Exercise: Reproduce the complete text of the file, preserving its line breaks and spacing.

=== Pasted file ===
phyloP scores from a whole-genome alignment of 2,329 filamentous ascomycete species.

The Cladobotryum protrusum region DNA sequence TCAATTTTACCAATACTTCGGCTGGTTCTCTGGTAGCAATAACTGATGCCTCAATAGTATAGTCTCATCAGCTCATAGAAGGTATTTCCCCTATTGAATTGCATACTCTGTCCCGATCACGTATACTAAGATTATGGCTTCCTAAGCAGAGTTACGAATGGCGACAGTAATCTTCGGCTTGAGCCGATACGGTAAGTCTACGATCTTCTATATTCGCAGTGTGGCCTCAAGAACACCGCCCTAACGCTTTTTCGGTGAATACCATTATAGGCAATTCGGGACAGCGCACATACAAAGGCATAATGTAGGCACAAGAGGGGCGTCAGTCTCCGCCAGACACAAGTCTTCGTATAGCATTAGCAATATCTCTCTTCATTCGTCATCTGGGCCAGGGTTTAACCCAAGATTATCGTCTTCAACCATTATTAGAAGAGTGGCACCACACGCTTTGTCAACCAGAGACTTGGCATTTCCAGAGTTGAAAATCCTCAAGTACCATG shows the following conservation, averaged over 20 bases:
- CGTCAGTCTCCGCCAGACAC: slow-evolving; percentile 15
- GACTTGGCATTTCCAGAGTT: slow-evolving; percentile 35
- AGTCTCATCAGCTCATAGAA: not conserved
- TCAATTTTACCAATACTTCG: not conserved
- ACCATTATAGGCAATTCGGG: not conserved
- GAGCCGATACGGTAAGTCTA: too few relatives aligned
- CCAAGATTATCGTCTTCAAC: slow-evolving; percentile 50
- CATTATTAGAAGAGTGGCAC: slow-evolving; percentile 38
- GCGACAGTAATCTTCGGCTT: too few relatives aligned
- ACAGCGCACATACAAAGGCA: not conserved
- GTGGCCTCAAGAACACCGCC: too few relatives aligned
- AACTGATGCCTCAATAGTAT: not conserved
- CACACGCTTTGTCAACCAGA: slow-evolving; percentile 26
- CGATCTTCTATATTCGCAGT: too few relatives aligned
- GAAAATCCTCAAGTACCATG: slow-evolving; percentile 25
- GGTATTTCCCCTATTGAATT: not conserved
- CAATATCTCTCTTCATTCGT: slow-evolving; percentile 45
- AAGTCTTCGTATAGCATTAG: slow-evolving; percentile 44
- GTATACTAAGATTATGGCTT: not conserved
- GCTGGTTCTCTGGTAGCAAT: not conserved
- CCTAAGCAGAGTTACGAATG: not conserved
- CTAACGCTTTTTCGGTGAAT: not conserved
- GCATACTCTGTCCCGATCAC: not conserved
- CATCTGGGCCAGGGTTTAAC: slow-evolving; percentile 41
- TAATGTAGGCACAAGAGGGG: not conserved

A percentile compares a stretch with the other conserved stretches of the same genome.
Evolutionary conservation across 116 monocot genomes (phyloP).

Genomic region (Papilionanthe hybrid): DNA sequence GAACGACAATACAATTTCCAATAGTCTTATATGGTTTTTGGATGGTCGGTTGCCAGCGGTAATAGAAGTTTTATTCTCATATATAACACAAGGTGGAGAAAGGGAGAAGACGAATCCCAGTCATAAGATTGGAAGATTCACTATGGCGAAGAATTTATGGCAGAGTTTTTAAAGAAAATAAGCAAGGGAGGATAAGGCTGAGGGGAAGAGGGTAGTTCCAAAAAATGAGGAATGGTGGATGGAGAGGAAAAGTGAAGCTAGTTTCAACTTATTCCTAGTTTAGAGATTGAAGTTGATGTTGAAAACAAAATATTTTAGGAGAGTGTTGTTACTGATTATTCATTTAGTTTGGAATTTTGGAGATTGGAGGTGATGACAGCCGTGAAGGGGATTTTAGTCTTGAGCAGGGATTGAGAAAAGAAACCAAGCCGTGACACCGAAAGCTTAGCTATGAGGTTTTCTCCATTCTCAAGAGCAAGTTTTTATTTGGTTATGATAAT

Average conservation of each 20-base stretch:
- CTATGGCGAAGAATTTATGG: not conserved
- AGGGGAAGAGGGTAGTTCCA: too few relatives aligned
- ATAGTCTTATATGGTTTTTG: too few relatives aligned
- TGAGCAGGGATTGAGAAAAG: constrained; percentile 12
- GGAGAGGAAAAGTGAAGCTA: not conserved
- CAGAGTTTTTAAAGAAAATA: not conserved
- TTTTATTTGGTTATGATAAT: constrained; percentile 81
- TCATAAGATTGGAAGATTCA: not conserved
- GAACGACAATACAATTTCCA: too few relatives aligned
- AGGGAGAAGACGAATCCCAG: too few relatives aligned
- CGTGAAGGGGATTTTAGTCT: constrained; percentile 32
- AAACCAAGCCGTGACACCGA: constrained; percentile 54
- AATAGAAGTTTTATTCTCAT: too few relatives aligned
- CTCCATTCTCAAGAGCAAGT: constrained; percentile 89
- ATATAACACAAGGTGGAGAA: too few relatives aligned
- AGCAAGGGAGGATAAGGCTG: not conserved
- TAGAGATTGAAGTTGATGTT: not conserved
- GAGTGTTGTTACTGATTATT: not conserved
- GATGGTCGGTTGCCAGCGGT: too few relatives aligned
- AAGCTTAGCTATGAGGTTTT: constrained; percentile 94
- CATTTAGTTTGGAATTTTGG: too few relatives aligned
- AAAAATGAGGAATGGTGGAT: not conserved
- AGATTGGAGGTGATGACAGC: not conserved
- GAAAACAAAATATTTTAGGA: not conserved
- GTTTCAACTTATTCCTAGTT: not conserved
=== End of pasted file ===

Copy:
phyloP scores from a whole-genome alignment of 2,329 filamentous ascomycete species.

The Cladobotryum protrusum region DNA sequence TCAATTTTACCAATACTTCGGCTGGTTCTCTGGTAGCAATAACTGATGCCTCAATAGTATAGTCTCATCAGCTCATAGAAGGTATTTCCCCTATTGAATTGCATACTCTGTCCCGATCACGTATACTAAGATTATGGCTTCCTAAGCAGAGTTACGAATGGCGACAGTAATCTTCGGCTTGAGCCGATACGGTAAGTCTACGATCTTCTATATTCGCAGTGTGGCCTCAAGAACACCGCCCTAACGCTTTTTCGGTGAATACCATTATAGGCAATTCGGGACAGCGCACATACAAAGGCATAATGTAGGCACAAGAGGGGCGTCAGTCTCCGCCAGACACAAGTCTTCGTATAGCATTAGCAATATCTCTCTTCATTCGTCATCTGGGCCAGGGTTTAACCCAAGATTATCGTCTTCAACCATTATTAGAAGAGTGGCACCACACGCTTTGTCAACCAGAGACTTGGCATTTCCAGAGTTGAAAATCCTCAAGTACCATG shows the following conservation, averaged over 20 bases:
- CGTCAGTCTCCGCCAGACAC: slow-evolving; percentile 15
- GACTTGGCATTTCCAGAGTT: slow-evolving; percentile 35
- AGTCTCATCAGCTCATAGAA: not conserved
- TCAATTTTACCAATACTTCG: not conserved
- ACCATTATAGGCAATTCGGG: not conserved
- GAGCCGATACGGTAAGTCTA: too few relatives aligned
- CCAAGATTATCGTCTTCAAC: slow-evolving; percentile 50
- CATTATTAGAAGAGTGGCAC: slow-evolving; percentile 38
- GCGACAGTAATCTTCGGCTT: too few relatives aligned
- ACAGCGCACATACAAAGGCA: not conserved
- GTGGCCTCAAGAACACCGCC: too few relatives aligned
- AACTGATGCCTCAATAGTAT: not conserved
- CACACGCTTTGTCAACCAGA: slow-evolving; percentile 26
- CGATCTTCTATATTCGCAGT: too few relatives aligned
- GAAAATCCTCAAGTACCATG: slow-evolving; percentile 25
- GGTATTTCCCCTATTGAATT: not conserved
- CAATATCTCTCTTCATTCGT: slow-evolving; percentile 45
- AAGTCTTCGTATAGCATTAG: slow-evolving; percentile 44
- GTATACTAAGATTATGGCTT: not conserved
- GCTGGTTCTCTGGTAGCAAT: not conserved
- CCTAAGCAGAGTTACGAATG: not conserved
- CTAACGCTTTTTCGGTGAAT: not conserved
- GCATACTCTGTCCCGATCAC: not conserved
- CATCTGGGCCAGGGTTTAAC: slow-evolving; percentile 41
- TAATGTAGGCACAAGAGGGG: not conserved

A percentile compares a stretch with the other conserved stretches of the same genome.
Evolutionary conservation across 116 monocot genomes (phyloP).

Genomic region (Papilionanthe hybrid): DNA sequence GAACGACAATACAATTTCCAATAGTCTTATATGGTTTTTGGATGGTCGGTTGCCAGCGGTAATAGAAGTTTTATTCTCATATATAACACAAGGTGGAGAAAGGGAGAAGACGAATCCCAGTCATAAGATTGGAAGATTCACTATGGCGAAGAATTTATGGCAGAGTTTTTAAAGAAAATAAGCAAGGGAGGATAAGGCTGAGGGGAAGAGGGTAGTTCCAAAAAATGAGGAATGGTGGATGGAGAGGAAAAGTGAAGCTAGTTTCAACTTATTCCTAGTTTAGAGATTGAAGTTGATGTTGAAAACAAAATATTTTAGGAGAGTGTTGTTACTGATTATTCATTTAGTTTGGAATTTTGGAGATTGGAGGTGATGACAGCCGTGAAGGGGATTTTAGTCTTGAGCAGGGATTGAGAAAAGAAACCAAGCCGTGACACCGAAAGCTTAGCTATGAGGTTTTCTCCATTCTCAAGAGCAAGTTTTTATTTGGTTATGATAAT

Average conservation of each 20-base stretch:
- CTATGGCGAAGAATTTATGG: not conserved
- AGGGGAAGAGGGTAGTTCCA: too few relatives aligned
- ATAGTCTTATATGGTTTTTG: too few relatives aligned
- TGAGCAGGGATTGAGAAAAG: constrained; percentile 12
- GGAGAGGAAAAGTGAAGCTA: not conserved
- CAGAGTTTTTAAAGAAAATA: not conserved
- TTTTATTTGGTTATGATAAT: constrained; percentile 81
- TCATAAGATTGGAAGATTCA: not conserved
- GAACGACAATACAATTTCCA: too few relatives aligned
- AGGGAGAAGACGAATCCCAG: too few relatives aligned
- CGTGAAGGGGATTTTAGTCT: constrained; percentile 32
- AAACCAAGCCGTGACACCGA: constrained; percentile 54
- AATAGAAGTTTTATTCTCAT: too few relatives aligned
- CTCCATTCTCAAGAGCAAGT: constrained; percentile 89
- ATATAACACAAGGTGGAGAA: too few relatives aligned
- AGCAAGGGAGGATAAGGCTG: not conserved
- TAGAGATTGAAGTTGATGTT: not conserved
- GAGTGTTGTTACTGATTATT: not conserved
- GATGGTCGGTTGCCAGCGGT: too few relatives aligned
- AAGCTTAGCTATGAGGTTTT: constrained; percentile 94
- CATTTAGTTTGGAATTTTGG: too few relatives aligned
- AAAAATGAGGAATGGTGGAT: not conserved
- AGATTGGAGGTGATGACAGC: not conserved
- GAAAACAAAATATTTTAGGA: not conserved
- GTTTCAACTTATTCCTAGTT: not conserved